Excuse me, instead of doing that, I’m going to play the role of sports analyst and offer my take on the current state of the Giro.
Barring any stupid moves like trying to control the front for the next three stages or something, Basso’s got victory wrapped up in a silver package. Why? He may not be the best breakaway climber in the pro ranks, but he’s really tough to shake on a climb, just ask Lance Armstrong. Basso was like Lance’s own personal barnacle in the Pyrenees and the Alps in 2004, and I think Ivan learned his lesson about staying in shape from ’05, never mind the fact that DZ has really taught him how to time trial. That said, here’s a summation of why I doubt the other guys will take him down:
Di Luca? Should’ve stuck with the classics.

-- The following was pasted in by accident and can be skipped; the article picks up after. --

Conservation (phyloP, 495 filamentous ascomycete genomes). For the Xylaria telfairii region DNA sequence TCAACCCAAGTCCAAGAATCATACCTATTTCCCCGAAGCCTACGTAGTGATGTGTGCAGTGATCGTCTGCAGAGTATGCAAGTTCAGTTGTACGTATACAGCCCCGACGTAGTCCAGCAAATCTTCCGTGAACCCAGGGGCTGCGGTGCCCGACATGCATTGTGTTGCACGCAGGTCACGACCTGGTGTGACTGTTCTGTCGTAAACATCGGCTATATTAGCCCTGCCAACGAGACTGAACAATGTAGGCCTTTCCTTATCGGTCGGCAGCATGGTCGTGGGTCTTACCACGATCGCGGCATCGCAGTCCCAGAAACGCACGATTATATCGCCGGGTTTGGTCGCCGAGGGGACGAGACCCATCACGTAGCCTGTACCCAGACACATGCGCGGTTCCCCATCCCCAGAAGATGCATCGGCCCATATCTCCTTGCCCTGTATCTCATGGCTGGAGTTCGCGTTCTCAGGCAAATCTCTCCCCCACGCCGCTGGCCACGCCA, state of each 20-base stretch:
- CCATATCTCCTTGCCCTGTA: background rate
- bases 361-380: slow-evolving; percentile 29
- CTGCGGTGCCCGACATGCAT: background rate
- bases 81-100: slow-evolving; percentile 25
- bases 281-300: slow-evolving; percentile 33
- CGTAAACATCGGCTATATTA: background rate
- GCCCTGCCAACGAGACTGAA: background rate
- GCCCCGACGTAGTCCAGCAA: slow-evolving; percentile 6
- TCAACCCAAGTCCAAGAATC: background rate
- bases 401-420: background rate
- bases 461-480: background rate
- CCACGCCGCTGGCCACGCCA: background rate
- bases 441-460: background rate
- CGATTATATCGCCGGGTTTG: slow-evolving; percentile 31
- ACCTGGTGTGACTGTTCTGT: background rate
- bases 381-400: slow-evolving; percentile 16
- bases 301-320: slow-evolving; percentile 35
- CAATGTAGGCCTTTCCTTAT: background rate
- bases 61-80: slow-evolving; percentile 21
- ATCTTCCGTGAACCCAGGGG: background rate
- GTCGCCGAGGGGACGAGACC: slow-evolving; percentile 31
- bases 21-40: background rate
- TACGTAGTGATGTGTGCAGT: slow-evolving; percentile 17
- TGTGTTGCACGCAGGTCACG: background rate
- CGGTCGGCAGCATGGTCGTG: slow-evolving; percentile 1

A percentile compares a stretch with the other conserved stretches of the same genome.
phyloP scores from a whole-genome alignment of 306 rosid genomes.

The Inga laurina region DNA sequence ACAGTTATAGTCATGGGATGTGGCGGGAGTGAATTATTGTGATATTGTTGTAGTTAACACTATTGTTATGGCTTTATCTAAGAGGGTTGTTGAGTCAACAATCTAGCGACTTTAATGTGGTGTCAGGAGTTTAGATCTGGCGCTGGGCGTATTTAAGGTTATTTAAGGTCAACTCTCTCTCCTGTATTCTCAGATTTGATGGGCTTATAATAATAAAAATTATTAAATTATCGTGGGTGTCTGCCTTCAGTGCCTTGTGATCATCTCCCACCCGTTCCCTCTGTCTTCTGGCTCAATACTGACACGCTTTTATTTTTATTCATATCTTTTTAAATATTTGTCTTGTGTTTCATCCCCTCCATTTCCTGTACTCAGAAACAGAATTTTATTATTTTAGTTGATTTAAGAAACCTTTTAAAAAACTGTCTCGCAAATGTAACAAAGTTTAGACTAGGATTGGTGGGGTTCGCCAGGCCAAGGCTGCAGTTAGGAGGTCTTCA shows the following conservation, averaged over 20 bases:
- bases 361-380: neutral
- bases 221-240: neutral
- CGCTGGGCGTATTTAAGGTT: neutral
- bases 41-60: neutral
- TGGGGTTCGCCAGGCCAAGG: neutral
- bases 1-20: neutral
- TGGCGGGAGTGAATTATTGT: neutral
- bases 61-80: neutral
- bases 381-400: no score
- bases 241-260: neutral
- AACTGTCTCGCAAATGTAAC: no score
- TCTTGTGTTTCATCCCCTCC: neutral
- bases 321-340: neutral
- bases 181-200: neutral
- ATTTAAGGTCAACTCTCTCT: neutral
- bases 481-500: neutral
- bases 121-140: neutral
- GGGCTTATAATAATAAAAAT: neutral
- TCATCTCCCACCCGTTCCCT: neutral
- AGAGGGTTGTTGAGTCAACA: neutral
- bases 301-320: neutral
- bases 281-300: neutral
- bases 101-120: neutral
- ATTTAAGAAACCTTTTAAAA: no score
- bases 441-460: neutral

Salvodelli? Still within striking distance, but the question is whether he can pull it off in the mountains. He’s been a decent climber in the past, but it’s not his main strength like descending and TT’ing, so I’m going to predict that victory has slipped from his talons.
Tom Danielson? You never know. The guy has climbing prowess, and he didn’t lose too much time on that TT, but he seems pretty determined to play domestique to Paolini. If he were thinking GC at all, Tom would’ve cranked a little higher on GC chart at the Maielletta.
Rujano? Not a contender for the overall, I don’t care what the commentators say. I guess we’ll see his form when the gradient changes.
Cunego & Simoni? They can only win by taking serious risks now, and they don’t seem like big risk-takers to me, though Simoni has been known to stick his neck out on a breakaway here and there. But I think Gibo’s just along for the ride this year. He seems like he’s still getting things sorted out now that he’s no longer riding a Cannondale. Same with Cunego. Does anyone else get the impression these guys think they just have to race each other? Too much politicking in the off-season and not enough riding in the mountains to get in shape.
I think that about covers the basics. Did I miss anyone?